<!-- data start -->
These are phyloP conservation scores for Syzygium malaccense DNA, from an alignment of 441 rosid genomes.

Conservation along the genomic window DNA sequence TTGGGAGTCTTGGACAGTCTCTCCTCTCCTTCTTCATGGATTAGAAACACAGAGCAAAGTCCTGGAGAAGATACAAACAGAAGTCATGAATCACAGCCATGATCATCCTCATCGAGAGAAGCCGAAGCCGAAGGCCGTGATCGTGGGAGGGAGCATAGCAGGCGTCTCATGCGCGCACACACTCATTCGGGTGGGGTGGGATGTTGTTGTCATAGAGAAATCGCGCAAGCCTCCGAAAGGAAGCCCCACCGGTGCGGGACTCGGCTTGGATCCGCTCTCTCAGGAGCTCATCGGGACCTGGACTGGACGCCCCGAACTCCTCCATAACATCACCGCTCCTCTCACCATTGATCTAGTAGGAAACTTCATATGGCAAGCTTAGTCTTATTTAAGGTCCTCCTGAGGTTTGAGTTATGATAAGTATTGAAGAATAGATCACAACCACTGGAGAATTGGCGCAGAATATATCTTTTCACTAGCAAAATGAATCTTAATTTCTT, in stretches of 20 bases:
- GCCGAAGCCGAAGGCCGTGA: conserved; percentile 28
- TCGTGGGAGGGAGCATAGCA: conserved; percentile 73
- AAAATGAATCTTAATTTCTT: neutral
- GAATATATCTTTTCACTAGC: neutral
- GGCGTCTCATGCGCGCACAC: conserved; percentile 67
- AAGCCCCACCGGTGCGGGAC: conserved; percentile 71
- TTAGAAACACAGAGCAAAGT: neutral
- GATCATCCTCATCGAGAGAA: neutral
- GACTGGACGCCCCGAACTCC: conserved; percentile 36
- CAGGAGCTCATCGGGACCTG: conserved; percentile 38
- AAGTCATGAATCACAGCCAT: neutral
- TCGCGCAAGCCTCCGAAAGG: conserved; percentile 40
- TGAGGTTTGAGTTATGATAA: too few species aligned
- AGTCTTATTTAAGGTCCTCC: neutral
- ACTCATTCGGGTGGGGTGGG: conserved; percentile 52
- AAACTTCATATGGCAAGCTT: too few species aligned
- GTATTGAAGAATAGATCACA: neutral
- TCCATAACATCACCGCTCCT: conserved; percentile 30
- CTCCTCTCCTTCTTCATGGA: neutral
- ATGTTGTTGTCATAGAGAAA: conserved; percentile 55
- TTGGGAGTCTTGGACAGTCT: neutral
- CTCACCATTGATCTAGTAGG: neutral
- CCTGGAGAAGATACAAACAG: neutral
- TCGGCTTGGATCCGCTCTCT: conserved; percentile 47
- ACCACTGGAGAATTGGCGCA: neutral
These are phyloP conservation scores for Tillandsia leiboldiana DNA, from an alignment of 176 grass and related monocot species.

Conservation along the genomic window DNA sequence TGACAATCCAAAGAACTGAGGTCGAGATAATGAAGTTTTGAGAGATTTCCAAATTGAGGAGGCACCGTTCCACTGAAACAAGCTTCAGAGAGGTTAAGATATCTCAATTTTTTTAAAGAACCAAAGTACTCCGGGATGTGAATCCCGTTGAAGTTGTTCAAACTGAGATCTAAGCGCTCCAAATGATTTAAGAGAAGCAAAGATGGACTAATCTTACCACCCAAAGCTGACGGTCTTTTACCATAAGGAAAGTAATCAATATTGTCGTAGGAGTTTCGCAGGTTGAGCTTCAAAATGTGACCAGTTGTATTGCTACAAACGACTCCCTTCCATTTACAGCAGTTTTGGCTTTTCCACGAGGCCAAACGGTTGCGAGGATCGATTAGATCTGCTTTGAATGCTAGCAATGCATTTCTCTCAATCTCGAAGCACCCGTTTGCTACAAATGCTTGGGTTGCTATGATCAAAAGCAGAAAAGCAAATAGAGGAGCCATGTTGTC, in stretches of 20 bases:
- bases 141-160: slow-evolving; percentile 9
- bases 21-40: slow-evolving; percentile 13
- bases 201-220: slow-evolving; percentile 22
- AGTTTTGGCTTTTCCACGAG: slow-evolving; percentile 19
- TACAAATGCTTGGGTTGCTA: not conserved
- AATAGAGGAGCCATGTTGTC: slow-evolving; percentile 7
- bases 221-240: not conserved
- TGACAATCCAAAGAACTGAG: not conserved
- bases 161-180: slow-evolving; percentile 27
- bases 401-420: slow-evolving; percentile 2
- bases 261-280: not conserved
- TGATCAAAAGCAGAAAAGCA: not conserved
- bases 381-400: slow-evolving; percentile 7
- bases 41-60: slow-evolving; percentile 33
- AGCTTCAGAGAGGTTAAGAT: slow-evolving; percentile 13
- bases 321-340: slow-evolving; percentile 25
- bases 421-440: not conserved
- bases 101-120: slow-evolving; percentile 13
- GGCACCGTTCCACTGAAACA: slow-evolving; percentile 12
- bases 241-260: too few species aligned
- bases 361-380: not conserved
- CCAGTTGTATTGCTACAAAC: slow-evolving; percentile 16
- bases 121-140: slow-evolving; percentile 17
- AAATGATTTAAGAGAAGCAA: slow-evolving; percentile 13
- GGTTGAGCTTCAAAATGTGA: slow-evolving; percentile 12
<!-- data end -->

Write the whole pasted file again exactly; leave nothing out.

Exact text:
These are phyloP conservation scores for Syzygium malaccense DNA, from an alignment of 441 rosid genomes.

Conservation along the genomic window DNA sequence TTGGGAGTCTTGGACAGTCTCTCCTCTCCTTCTTCATGGATTAGAAACACAGAGCAAAGTCCTGGAGAAGATACAAACAGAAGTCATGAATCACAGCCATGATCATCCTCATCGAGAGAAGCCGAAGCCGAAGGCCGTGATCGTGGGAGGGAGCATAGCAGGCGTCTCATGCGCGCACACACTCATTCGGGTGGGGTGGGATGTTGTTGTCATAGAGAAATCGCGCAAGCCTCCGAAAGGAAGCCCCACCGGTGCGGGACTCGGCTTGGATCCGCTCTCTCAGGAGCTCATCGGGACCTGGACTGGACGCCCCGAACTCCTCCATAACATCACCGCTCCTCTCACCATTGATCTAGTAGGAAACTTCATATGGCAAGCTTAGTCTTATTTAAGGTCCTCCTGAGGTTTGAGTTATGATAAGTATTGAAGAATAGATCACAACCACTGGAGAATTGGCGCAGAATATATCTTTTCACTAGCAAAATGAATCTTAATTTCTT, in stretches of 20 bases:
- GCCGAAGCCGAAGGCCGTGA: conserved; percentile 28
- TCGTGGGAGGGAGCATAGCA: conserved; percentile 73
- AAAATGAATCTTAATTTCTT: neutral
- GAATATATCTTTTCACTAGC: neutral
- GGCGTCTCATGCGCGCACAC: conserved; percentile 67
- AAGCCCCACCGGTGCGGGAC: conserved; percentile 71
- TTAGAAACACAGAGCAAAGT: neutral
- GATCATCCTCATCGAGAGAA: neutral
- GACTGGACGCCCCGAACTCC: conserved; percentile 36
- CAGGAGCTCATCGGGACCTG: conserved; percentile 38
- AAGTCATGAATCACAGCCAT: neutral
- TCGCGCAAGCCTCCGAAAGG: conserved; percentile 40
- TGAGGTTTGAGTTATGATAA: too few species aligned
- AGTCTTATTTAAGGTCCTCC: neutral
- ACTCATTCGGGTGGGGTGGG: conserved; percentile 52
- AAACTTCATATGGCAAGCTT: too few species aligned
- GTATTGAAGAATAGATCACA: neutral
- TCCATAACATCACCGCTCCT: conserved; percentile 30
- CTCCTCTCCTTCTTCATGGA: neutral
- ATGTTGTTGTCATAGAGAAA: conserved; percentile 55
- TTGGGAGTCTTGGACAGTCT: neutral
- CTCACCATTGATCTAGTAGG: neutral
- CCTGGAGAAGATACAAACAG: neutral
- TCGGCTTGGATCCGCTCTCT: conserved; percentile 47
- ACCACTGGAGAATTGGCGCA: neutral
These are phyloP conservation scores for Tillandsia leiboldiana DNA, from an alignment of 176 grass and related monocot species.

Conservation along the genomic window DNA sequence TGACAATCCAAAGAACTGAGGTCGAGATAATGAAGTTTTGAGAGATTTCCAAATTGAGGAGGCACCGTTCCACTGAAACAAGCTTCAGAGAGGTTAAGATATCTCAATTTTTTTAAAGAACCAAAGTACTCCGGGATGTGAATCCCGTTGAAGTTGTTCAAACTGAGATCTAAGCGCTCCAAATGATTTAAGAGAAGCAAAGATGGACTAATCTTACCACCCAAAGCTGACGGTCTTTTACCATAAGGAAAGTAATCAATATTGTCGTAGGAGTTTCGCAGGTTGAGCTTCAAAATGTGACCAGTTGTATTGCTACAAACGACTCCCTTCCATTTACAGCAGTTTTGGCTTTTCCACGAGGCCAAACGGTTGCGAGGATCGATTAGATCTGCTTTGAATGCTAGCAATGCATTTCTCTCAATCTCGAAGCACCCGTTTGCTACAAATGCTTGGGTTGCTATGATCAAAAGCAGAAAAGCAAATAGAGGAGCCATGTTGTC, in stretches of 20 bases:
- bases 141-160: slow-evolving; percentile 9
- bases 21-40: slow-evolving; percentile 13
- bases 201-220: slow-evolving; percentile 22
- AGTTTTGGCTTTTCCACGAG: slow-evolving; percentile 19
- TACAAATGCTTGGGTTGCTA: not conserved
- AATAGAGGAGCCATGTTGTC: slow-evolving; percentile 7
- bases 221-240: not conserved
- TGACAATCCAAAGAACTGAG: not conserved
- bases 161-180: slow-evolving; percentile 27
- bases 401-420: slow-evolving; percentile 2
- bases 261-280: not conserved
- TGATCAAAAGCAGAAAAGCA: not conserved
- bases 381-400: slow-evolving; percentile 7
- bases 41-60: slow-evolving; percentile 33
- AGCTTCAGAGAGGTTAAGAT: slow-evolving; percentile 13
- bases 321-340: slow-evolving; percentile 25
- bases 421-440: not conserved
- bases 101-120: slow-evolving; percentile 13
- GGCACCGTTCCACTGAAACA: slow-evolving; percentile 12
- bases 241-260: too few species aligned
- bases 361-380: not conserved
- CCAGTTGTATTGCTACAAAC: slow-evolving; percentile 16
- bases 121-140: slow-evolving; percentile 17
- AAATGATTTAAGAGAAGCAA: slow-evolving; percentile 13
- GGTTGAGCTTCAAAATGTGA: slow-evolving; percentile 12